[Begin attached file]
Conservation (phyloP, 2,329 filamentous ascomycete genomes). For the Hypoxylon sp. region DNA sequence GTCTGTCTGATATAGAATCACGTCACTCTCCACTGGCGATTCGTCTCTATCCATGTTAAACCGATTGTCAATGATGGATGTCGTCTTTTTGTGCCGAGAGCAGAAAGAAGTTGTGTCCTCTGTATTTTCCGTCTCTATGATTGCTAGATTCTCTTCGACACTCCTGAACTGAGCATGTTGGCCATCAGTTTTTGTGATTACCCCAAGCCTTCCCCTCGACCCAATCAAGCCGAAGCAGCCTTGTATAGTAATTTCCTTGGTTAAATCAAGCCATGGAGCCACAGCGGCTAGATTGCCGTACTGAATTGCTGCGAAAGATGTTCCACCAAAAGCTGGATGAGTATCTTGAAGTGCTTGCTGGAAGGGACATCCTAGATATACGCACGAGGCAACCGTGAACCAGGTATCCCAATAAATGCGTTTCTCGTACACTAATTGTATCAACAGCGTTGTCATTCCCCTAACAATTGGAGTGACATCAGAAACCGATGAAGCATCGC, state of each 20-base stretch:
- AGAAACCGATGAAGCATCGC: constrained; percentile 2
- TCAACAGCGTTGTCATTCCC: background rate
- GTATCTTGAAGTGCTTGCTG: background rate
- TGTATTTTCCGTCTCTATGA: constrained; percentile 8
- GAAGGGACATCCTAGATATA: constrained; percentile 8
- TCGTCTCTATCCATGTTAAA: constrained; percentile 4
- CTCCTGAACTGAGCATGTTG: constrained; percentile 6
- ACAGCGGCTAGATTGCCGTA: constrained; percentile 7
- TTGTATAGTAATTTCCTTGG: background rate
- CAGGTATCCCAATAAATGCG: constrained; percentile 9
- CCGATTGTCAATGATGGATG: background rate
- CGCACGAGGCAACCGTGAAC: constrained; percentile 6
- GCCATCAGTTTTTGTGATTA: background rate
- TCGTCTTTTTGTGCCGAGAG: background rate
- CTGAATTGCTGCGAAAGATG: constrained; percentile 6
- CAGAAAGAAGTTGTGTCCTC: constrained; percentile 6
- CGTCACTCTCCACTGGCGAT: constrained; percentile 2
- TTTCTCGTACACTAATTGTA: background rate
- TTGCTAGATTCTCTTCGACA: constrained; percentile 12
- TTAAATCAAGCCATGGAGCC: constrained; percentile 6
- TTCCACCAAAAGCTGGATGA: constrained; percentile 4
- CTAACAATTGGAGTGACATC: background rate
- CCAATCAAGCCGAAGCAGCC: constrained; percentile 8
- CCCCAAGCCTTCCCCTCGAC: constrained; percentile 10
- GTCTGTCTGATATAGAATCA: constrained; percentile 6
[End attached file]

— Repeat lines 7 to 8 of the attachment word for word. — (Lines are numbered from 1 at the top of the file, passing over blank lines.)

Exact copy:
- TCGTCTCTATCCATGTTAAA: constrained; percentile 4
- CTCCTGAACTGAGCATGTTG: constrained; percentile 6